Red Maids Performing Arts Centre
Saturday 7 March 2015
Craig Ogden has the air of someone happily fulfilling his destiny. He is perfectly at ease doing what he was evidently put on the planet to do, with a playing style and presence that exudes calm and enjoyment. He writes off his between-piece talks as waffle; however, these are definitely part of the evening’s entertainment and complement his musical communication – they give insights into many aspects of the performer’s art as well as into the pieces themselves. He spoke of the decisions needed to satisfy opposing corners of the performer-promoter-audience triangle, detailed the causes of a guitarist’s incessant tuning, demonstrated the alarming flexibility of the neck of his Greg Smallman guitar and regaled us with the story of being conned into giving up a previous Smallman to a serial swiper of fine instruments.
But the near capacity audience was there for the music. “An interesting programme!” was a frequent comment and Craig showed what technical prowess is needed to engage fully with Domenico Scarlatti immediately followed by George Harrison, or Bach followed by Django Reinhardt. As he explained, it could be argued that Scarlatti sounds better on the guitar, with so many tonal possibilities compared to the original keyboard performance. The harpsichord has a limited dynamic range and a plucking mechanism without flexibility, whereas there is the potential, at least in the hands of an expert like Craig, to coax so many tones out of the guitar. So despite the inevitable loss of the sheer density of notes played in a keyboard version, sensitive arrangement and spirited playing of three Sonatas delivered a musical result that the composer would surely have appreciated.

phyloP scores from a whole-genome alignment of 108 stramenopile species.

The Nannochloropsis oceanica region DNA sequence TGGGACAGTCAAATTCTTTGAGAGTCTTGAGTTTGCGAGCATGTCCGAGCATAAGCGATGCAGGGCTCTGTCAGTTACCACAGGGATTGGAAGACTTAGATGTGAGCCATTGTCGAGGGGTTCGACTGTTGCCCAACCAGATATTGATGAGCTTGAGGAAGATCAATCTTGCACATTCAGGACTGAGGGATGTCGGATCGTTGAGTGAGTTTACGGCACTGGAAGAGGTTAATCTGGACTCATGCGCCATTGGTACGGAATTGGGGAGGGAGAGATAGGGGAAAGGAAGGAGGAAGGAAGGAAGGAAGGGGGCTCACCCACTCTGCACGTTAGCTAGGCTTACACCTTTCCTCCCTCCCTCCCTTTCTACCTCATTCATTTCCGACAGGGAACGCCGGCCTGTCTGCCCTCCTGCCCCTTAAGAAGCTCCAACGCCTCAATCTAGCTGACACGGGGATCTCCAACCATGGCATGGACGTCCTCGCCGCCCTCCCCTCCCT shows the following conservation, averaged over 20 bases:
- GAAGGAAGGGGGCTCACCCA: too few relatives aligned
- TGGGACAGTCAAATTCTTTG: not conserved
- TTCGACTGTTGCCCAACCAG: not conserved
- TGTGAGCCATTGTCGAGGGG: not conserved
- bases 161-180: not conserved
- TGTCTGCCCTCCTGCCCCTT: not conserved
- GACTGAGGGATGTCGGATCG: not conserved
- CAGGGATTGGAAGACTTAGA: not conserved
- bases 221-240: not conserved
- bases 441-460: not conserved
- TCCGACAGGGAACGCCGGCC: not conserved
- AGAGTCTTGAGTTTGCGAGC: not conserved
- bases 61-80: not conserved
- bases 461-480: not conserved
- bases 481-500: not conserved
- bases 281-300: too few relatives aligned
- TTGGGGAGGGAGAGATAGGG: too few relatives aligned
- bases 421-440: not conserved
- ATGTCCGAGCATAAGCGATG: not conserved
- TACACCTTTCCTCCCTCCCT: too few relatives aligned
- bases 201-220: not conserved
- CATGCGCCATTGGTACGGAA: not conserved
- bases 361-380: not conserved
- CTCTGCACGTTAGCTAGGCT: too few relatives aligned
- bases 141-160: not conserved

Here Comes the Sun followed, with Craig acknowledging the sophistication of Göran Söllscher’s arrangement and its nod to Bach’s Prelude BWV 1006a.
John McCabe died in February so it was a fitting tribute for Craig to play his 1968 composition, Canto. This brought out wide ranges of dynamics and tones from player and instrument. McCabe composed the piece at a high point in the classical guitar’s popularity and it reflects a time when revolution was in the air with intervals and chords that stretch the ears and variations on themes that never quite complete. The piece finishes quietly, its spirit lingering. We then returned to familiar sonorities: Turina’s Sonata for Guitar continued to delight with tonal variety and a turn of speed that did nothing to compromise the clarity of each note.
The second half of the programme was equally diverse: Bach followed by Reinhardt’s Nuage a contrast of measured control and fulsome swing. Then further contrasts of tradition and modernity as Albeniz’ Torre Bermeja gave way to the rambunctious Rondo Rodeo by Gary Ryan, where pigs squeal and horses gallop.
Craig took us to his birthplace with an encore: Waltzing Matilda, otherwise known as The Jolly Swagman, arranged by William Lovelady. The tune shimmers out of the descending chromatic scales like sun through the eucalyptus.
All in all it was a summery session, and the Bristol Guitar Society thanks Craig for the flashes of sunlight he brought to a wintery evening, and an equally entertaining master class the following day.
Tim Rigley March 2015
Domenico Scarlatti 1685 – 1757
Sonata in A K.322
Sonata in D K.177
Sonata in D K.178
Here Comes the Sun Guitar arr. Göran Söllscher
John McCabe 1939 – 2015
Joaquín Turina 1882 – 1949
Sonata for Guitar
J. S. Bach 1685 – 1750
Lute Suite no. 4 (BWV 1006a)
– Gavotte en Rondeau
– Bourree & Gigue
Nuages arr. Roland Dyens
Isaac Albeniz 1860 – 1909